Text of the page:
http://static.squarespace.com/static/520ed291e4b066a62d157faa/t/5234d6f7e4b0c77d0b8e1357/1379194615978/North%20American%20Food%20Sector%20Program%20Scan%20and%20Literature%20Review.pdf

** Promote sustainable agriculture and food production.Daily food choices affect our environment and climate change. Supporting a sustainable food system improves food safety and is climate change protection!

Michael Pollan explains:http://www.nourishlife.org/2011/03/why-eat-local

** Reduce solid food-related waste and develop a reuse, recycling, and disposal system for food waste and related packaging. Forty percent of our food is wasted. Cities are converting their waste management division to waste recovery and reuse operations. Waste management offers composting in other communities. Why aren't we doing this?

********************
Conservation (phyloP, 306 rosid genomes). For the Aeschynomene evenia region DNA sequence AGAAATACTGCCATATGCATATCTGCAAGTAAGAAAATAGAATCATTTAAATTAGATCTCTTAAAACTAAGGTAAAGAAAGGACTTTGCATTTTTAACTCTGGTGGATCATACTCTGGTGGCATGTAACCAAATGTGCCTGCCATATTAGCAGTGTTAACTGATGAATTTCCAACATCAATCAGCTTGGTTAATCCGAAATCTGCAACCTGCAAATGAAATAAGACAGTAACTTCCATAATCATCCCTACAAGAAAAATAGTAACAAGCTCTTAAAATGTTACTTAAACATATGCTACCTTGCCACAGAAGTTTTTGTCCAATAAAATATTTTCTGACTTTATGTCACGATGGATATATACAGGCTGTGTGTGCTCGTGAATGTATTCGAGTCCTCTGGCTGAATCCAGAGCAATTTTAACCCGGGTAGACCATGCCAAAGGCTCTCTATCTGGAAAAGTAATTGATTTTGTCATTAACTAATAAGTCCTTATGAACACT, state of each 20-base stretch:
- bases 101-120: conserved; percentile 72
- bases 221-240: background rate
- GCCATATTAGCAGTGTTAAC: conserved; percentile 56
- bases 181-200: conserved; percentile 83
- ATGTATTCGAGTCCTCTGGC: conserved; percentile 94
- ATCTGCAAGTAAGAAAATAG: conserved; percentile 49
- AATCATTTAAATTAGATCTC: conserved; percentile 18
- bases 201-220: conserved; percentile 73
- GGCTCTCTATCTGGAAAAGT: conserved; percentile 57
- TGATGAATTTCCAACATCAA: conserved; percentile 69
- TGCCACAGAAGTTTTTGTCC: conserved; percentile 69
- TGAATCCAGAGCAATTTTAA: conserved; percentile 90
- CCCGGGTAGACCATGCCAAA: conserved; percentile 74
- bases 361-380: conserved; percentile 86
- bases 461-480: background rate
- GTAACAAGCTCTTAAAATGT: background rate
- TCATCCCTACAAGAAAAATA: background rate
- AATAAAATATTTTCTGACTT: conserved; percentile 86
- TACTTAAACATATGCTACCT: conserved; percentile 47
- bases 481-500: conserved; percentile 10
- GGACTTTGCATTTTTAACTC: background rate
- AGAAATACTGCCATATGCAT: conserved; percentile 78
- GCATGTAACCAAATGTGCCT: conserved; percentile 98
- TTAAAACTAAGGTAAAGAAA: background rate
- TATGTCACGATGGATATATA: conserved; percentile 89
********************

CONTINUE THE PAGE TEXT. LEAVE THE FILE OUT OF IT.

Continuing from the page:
http://www.nrdc.org/food/files/wasted-food-IP.pdf

Examples from other cities:

Seattle: http://www.seattle.gov/environment/food/food-action-plan

Milwaukee: http://city.milwaukee.gov/CityLegacySite/Urban-Agriculture.htm

Kansas City:http://www.kcmo.org/idc/groups/citymanager/documents/citymanagersoffice/022729.pdfhttp://www.kcfoodpolicy.org/sites/kcfoodpolicy.com/files/files/KCMO%20Urban%20Ag%20Codes%20Guide%20-%20booklet.pdf

Baltimore: http://baltimoresustainability.org/greening/food-systems

2 Comments 9 Votes Created